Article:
1. To halt the fighting and adopt a unified stand against any side which resumes combat operations.
Therefore, we agreed to take effective measures against any side that resumes fighting operations. Of course, the same people who agreed with us and made such statements were the ones who resumed the fighting operations.
2. To reform the Tripartite Syrian-Palestinian-Lebanese Higher Military Committee so as to achieve a halt to the fighting and implement and supervise it until a new president is elected. The new president will decide on the security measures as he deems fit in accordance with his constitutional powers.
3. To resist partition in all its forms and any action or measure that harms the unity of Lebanon's territory and people.
4. To reject the American plans and solutions in Lebanon.
5. To adhere to the continuation of the Syrian initiative.
6. To reject internationalization or the entry of any international forces into Lebanon.
7 . To reject the Arabization of the crisis in Lebanon.
This agreement did not see the light as far as its implementation is concerned. What happened was that on 6 June--after this agreement--the Fatah organization, some other Palestinian groups and some of the parties which call themselves nationalist parties in Lebanon launched a planned all-out attack on the offices of the union of the People's Working Forces, the offices of As-Sa'iqah, the offices of the Ba'th Party, the positions and offices of the Palestine Liberation Army and the offices of the other groups of the national front in Lebanon--this without any preliminaries. At that time I had in my office Libyan Prime Minister 'Abd as-Salam Jallud--he is still in Damascus as you know. With him was Algerian Foreign Minister Abdelkarim Benmahmoud. We received a report that Fatah and the aforementioned groups were launching a large-scale attack in all parts of Beirut.
We had agreed to take measures against any side which started fighting operations. It was they who started the fighting operations but against Palestinian, national Lebanese groups and the Palestine Liberation Army. We pushed some of our forces in the direction of Beirut in order to restore things to normal. We then halted the advance of these forces before reaching Beirut, as a result of the urging of our brother Algerians and Libyans.
The resistance leaders who staged the operation cried and became angry when they learned that we were advancing toward Beirut. They contacted the brothers, the Libyan prime minister and the Algerian minister, who asked us to halt the advancing forces, saying that things would return to what they were before and that we should view what had happened as a temporary matter. We welcomed this idea. We welcomed this idea. The same night, they (resistance leaders] informed us that they had released the detainees and left the offices they had occupied, that they would allow Brother Kamal Shatila, secretary general of the Union of the People's Working Forces, to appear on television and deny the statement they had issued in his name, and they said that what had happened was a temporary matter. We were glad about that. We had not wished to reach Beirut. We wanted the solution of that problem and any problem and we still have the same wish--the wish that every problem may be solved without our being compelled to reach Beirut.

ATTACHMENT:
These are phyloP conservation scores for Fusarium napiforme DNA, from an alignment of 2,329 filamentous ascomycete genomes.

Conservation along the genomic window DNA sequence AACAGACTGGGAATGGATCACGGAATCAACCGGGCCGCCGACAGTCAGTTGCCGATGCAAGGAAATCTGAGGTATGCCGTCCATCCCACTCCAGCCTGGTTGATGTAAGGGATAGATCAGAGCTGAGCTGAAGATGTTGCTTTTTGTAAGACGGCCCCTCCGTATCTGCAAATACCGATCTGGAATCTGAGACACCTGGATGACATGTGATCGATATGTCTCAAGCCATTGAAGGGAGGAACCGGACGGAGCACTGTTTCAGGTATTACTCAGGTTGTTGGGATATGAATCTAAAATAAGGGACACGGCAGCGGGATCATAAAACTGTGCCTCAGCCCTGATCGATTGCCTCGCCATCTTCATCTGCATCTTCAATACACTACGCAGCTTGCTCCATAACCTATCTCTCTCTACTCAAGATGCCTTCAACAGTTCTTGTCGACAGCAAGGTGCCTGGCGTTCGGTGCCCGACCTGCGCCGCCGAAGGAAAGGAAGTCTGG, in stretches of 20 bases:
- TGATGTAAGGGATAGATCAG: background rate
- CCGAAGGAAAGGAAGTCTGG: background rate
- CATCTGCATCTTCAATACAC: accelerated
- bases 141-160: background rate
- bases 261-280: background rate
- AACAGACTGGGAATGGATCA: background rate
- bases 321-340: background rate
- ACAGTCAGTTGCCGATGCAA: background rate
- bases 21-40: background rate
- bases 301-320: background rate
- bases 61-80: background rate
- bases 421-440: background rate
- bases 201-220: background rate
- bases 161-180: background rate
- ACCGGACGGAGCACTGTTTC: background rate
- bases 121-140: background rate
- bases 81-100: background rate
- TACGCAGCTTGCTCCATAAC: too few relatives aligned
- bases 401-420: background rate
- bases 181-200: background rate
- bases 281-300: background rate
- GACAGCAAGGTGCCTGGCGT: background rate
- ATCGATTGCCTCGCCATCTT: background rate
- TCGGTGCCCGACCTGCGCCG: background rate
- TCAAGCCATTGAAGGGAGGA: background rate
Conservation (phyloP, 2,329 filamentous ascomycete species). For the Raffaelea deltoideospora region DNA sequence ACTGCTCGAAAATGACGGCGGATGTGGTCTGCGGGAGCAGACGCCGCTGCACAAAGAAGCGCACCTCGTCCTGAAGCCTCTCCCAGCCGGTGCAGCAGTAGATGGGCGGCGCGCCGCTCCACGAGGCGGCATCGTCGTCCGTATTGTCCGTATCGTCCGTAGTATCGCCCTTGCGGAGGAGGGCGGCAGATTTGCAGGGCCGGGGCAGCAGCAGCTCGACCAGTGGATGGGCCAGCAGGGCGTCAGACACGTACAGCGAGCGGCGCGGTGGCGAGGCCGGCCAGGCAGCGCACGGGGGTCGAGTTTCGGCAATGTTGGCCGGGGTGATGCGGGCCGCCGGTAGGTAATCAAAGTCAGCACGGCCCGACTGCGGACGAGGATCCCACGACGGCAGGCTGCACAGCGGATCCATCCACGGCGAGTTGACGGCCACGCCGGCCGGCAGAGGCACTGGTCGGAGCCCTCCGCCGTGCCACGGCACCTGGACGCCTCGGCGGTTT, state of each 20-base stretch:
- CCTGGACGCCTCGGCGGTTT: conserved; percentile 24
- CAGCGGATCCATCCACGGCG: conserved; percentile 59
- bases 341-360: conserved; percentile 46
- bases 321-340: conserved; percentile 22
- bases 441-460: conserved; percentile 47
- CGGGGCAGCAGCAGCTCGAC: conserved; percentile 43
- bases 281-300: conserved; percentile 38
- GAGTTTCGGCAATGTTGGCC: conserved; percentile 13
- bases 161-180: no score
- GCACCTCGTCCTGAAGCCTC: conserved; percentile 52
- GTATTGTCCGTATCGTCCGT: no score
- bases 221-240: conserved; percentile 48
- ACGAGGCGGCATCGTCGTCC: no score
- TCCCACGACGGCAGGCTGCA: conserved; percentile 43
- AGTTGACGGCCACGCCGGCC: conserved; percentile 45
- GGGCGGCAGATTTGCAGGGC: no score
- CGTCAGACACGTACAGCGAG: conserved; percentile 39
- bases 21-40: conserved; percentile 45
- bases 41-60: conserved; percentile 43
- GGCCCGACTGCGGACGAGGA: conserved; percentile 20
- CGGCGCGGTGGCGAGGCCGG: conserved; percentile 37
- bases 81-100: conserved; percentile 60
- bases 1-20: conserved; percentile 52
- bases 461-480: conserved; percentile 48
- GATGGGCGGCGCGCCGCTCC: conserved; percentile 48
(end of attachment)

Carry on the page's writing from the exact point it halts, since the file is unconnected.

However, what happened was, regrettably, the reverse, and it so happened that what they had said was untrue. They had occupied the offices, arrested whoever they did arrest and killed whoever they did kill from all the aforementioned groups. They had also attacked the Syrian soldiers who had earlier gone there to help them. They mercilessly attacked those soldiers and tried to do all they could to harm them. They tried to do all they could to harm the Syrian soldiers who had entered to help them and to contribute to thwarting all the crises to which they were being subjected in more than one place. Despite this, we continued to halt the [Syrian] forces. We continued to halt the forces and gave orders to the soldiers that they should only defend themselves and that, in their own defense, their action should be most limited. Bothers, they were infantry soldiers who have no artillery, tanks or any means of support that are usually found in army formations. We did not give them support at all. Despite the presence of the Syrian Air Force over Beirut, we did not permit the air force to fire a single shot either in Beirut or in any part of Lebanon.
At this juncture, we remember how much they talked about the air attacks. Up to this time the Syrian Air Force has not attacked any place in Lebanon, nor hit any target, fired a single shot, dropped a single bomb or fired a single rocket in any place in Lebanon. Moreover, we could have given support to those soldiers from other positions in which we were present but we did not do so. Of course, we are confident of our soldiers' effectiveness and of the fact that no one can go beyond certain limits in harming them. However, had we dealt with the matter with a purely technical military logic, we would have given them quick support irrespective of the destruction which would have befallen the others. We preferred bearing the harm and our soldiers' tolerating the harm to destroying and killing the others.